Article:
Community Hospital could be one step closer to reopening if the Long Beach City Council on Tuesday gives the green light for a long-term lease agreement.

The city and hospital operators Molina, Wu, Network have been working to reopen the 95-year-old East Long Beach hospital since the facility shuttered last year due to seismic compliance issues, closing the area’s only emergency room.

The hospital has since reached some major milestones for reopening. Long Beach Economic Development John Keisler on Friday said the state recently approved a seismic compliance plan for the property. The next step is getting the staff and equipment in place for an inspection from the California Department of Public Health in the coming weeks.

Community Hospital could soon be ready to reopen once it receives its state permits, he said. The hospital can be open during the seismic retrofitting. Operators have until 2025 to complete construction under the seismic compliance plan.

But first, the City Council will have to approve a long-term lease agreement, which it will consider in its regular meeting on Tuesday.

The council in March unanimously approved an interim lease agreement for the city-owned land. Under the agreement, the city will lease the land to Molina, Wu for $1 a year. The city will also be responsible for half of the retrofit costs of up to $50 million total, while Molina, Wu would be responsible for any additional costs.

The city would pay no more than $25 million in the deal, in installments of $1 million per year for the first five years, and up to $2 million per year for the next ten years. The city also will see administrative costs of up to $150,000 a year.

Keisler said the financials are the same in the city’s long-term agreement with Molina, Wu, Network, with both parties agreeing to share some of the risks and costs.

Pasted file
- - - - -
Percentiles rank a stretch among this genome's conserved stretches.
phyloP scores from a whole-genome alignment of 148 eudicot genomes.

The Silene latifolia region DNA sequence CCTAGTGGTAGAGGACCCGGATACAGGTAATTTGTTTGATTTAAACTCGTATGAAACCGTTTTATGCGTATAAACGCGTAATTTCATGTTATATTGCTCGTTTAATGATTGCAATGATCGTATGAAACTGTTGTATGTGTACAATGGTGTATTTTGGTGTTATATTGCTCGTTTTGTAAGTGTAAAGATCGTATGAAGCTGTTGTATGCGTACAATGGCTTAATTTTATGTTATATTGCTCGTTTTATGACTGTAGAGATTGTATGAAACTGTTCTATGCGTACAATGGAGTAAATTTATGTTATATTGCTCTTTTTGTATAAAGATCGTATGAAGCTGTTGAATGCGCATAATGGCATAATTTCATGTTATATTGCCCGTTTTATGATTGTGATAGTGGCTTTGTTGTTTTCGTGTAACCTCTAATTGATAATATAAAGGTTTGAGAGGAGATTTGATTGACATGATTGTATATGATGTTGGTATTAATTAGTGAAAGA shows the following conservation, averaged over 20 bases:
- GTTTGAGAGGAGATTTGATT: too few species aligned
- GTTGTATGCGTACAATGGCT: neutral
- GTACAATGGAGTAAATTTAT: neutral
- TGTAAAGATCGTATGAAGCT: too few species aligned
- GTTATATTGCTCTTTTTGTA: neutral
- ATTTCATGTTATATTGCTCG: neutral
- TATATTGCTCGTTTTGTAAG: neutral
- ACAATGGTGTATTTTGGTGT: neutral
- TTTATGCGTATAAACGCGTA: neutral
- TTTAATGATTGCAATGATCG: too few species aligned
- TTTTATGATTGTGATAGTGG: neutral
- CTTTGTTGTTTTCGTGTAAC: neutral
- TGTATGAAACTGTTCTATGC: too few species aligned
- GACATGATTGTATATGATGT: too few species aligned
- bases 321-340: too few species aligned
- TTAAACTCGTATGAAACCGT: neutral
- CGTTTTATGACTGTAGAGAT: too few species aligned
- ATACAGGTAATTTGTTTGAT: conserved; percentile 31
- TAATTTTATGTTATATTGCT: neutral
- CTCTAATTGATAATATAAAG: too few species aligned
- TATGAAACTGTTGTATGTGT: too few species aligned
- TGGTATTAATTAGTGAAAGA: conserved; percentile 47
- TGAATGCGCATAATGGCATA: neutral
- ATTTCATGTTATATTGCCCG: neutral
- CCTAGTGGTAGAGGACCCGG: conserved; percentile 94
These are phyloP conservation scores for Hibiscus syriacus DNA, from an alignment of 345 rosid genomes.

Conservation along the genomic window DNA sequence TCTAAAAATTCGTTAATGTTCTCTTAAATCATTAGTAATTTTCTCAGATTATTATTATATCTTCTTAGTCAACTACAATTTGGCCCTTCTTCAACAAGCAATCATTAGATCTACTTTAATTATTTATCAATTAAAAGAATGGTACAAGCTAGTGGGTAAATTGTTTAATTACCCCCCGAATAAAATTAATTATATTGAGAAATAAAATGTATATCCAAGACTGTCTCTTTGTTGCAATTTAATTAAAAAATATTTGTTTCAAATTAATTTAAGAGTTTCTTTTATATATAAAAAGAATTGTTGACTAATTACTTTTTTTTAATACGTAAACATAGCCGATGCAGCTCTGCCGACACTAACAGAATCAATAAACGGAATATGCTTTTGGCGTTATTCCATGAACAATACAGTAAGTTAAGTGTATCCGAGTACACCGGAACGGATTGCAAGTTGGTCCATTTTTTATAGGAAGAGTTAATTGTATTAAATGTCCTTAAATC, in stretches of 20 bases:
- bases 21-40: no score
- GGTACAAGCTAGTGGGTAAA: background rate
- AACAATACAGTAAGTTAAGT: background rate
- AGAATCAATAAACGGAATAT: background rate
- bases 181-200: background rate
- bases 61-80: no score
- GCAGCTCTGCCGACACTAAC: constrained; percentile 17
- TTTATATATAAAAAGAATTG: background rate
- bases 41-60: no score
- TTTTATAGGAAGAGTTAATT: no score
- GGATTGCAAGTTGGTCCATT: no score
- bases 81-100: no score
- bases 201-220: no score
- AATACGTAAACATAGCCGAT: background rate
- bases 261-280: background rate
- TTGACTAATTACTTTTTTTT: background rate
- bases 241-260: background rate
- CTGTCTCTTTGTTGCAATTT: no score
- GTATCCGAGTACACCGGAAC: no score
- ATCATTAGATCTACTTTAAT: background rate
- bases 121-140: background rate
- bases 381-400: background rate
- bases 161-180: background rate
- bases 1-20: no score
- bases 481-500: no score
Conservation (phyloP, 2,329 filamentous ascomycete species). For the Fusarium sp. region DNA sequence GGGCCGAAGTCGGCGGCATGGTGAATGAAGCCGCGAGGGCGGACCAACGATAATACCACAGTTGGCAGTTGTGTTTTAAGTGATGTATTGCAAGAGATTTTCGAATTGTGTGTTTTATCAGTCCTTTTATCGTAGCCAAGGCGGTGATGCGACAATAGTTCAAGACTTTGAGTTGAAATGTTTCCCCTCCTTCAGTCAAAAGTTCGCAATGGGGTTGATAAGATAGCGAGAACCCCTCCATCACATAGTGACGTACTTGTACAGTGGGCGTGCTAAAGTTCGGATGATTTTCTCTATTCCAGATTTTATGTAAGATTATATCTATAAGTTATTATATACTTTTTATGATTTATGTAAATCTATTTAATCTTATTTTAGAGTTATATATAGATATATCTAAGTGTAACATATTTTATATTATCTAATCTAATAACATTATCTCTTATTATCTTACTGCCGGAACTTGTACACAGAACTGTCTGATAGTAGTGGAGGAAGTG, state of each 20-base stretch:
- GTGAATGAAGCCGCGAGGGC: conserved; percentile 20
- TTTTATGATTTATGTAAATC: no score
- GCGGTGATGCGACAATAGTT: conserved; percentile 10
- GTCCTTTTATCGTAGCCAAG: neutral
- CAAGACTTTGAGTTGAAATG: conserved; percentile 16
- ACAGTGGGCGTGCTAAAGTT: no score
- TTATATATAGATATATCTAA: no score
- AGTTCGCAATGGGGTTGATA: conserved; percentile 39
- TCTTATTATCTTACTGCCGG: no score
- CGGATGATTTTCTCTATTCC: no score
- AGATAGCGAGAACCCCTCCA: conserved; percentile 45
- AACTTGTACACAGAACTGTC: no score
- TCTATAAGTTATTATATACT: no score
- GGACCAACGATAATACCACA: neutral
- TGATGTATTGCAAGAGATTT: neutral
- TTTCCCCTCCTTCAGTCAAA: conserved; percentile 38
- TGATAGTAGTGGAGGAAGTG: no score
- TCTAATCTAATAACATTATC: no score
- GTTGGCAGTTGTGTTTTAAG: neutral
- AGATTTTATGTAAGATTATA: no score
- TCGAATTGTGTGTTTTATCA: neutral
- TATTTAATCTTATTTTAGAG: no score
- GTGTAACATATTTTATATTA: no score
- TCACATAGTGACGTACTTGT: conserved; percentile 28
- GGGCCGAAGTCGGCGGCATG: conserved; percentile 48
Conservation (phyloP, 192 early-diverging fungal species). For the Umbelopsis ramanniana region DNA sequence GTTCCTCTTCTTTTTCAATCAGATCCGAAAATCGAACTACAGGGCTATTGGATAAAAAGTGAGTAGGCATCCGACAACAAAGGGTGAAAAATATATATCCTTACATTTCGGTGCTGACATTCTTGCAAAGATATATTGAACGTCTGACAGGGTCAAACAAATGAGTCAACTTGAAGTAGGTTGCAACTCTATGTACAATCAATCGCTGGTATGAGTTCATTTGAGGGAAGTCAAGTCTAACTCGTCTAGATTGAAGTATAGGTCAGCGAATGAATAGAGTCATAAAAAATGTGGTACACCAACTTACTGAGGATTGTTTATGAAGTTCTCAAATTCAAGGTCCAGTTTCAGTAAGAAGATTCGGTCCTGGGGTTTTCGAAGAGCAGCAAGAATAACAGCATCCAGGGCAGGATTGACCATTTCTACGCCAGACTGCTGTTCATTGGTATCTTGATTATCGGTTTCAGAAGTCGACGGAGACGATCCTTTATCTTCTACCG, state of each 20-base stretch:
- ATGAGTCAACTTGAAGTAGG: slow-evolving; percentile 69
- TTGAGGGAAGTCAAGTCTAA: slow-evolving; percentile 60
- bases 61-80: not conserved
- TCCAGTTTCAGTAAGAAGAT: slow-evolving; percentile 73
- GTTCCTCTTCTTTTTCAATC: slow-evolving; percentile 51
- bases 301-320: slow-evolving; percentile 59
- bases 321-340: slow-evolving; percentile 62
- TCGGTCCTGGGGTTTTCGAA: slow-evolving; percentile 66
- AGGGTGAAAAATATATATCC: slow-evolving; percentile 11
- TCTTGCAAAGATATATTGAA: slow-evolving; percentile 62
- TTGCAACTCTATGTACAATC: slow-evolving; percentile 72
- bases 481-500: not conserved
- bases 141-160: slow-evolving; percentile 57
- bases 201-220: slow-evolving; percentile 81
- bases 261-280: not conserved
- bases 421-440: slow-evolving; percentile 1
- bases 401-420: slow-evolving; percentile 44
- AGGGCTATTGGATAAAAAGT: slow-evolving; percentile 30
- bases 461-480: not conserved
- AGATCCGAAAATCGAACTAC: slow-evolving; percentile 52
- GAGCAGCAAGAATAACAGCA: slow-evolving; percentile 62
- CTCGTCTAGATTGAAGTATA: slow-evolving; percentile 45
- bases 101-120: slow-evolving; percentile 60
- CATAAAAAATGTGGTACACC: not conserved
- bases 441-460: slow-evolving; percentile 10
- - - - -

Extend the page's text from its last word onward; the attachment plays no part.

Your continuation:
Long Beach, he said, has agreed to take on some risk because city leaders are eager to restore emergency services in East Long Beach.

In the biggest risk to the city under the long-term agreement, Long Beach would be responsible for reimbursing Molina, Wu, Network for the cost of its investment if for some reason the project falls through, Keisler said.

For example, if Molina, Wu invested $10 million for construction and it’s later determined that the seismic issues are too great to continue, the city would be on the hook to reimburse the company for those costs.

Depending on how much is invested, the city would be required to reimburse Molina, Wu up the total value of the property, Keisler said.

But in the worst case scenario, if Long Beach has to reimburse Molina, Wu, the city could then turn around and sell the property and recoup its losses, he added. Keisler said the sale value could be between $40 million and $90 million, depending on whether the seismic retrofit has been completed.

Under the agreement, the property at a minimum would include an acute care hospital and other health care facilities, including a medical office building and health and wellness programs. The hospital also would lease part of its space to a Sexual Assault Response Team (SART), which provides medical care, emotional support and comprehensive examinations for rape victims.

Community’s former operator, MemorialCare Health System, shuttered the hospital after determining that the facility, which sits on top of a fault line, would be too costly to retrofit to meet seismic standards.

Keisler said leaders have found a way to save the facility.

“A year and a half ago we were told it was infeasible,” he said. “But we have found through working with the state and working with the operators and our architect, that this is feasible.”

Fourth District Councilman Daryl Supernaw, who has been passionate about reopening the hospital, said he’s glad to see the project moving along.

“(The vote Tuesday) is the final step the council can take and this really launches the project,” he said. “Now it’s just a matter of the operator with all assistance we can possible give them to meet all the deadlines and compliance issues.”

Brandon Dowling, a spokesman for Molina, Wu, Network, said the reopening has involved “unprecedented work between Molina, Wu Network, LLC, the City of Long Beach and our state partners.”

“While we finalize the long-term lease agreement with the city and await a site licensing inspection with the California Department of Public Health, we’re deploying equipment, staffing, infrastructure and technology to ready CHLB for its return,” he said.

(John Molina of the Molina, Wu, Network is a founding partner in Pacific6, the parent company of the Long Beach Post.)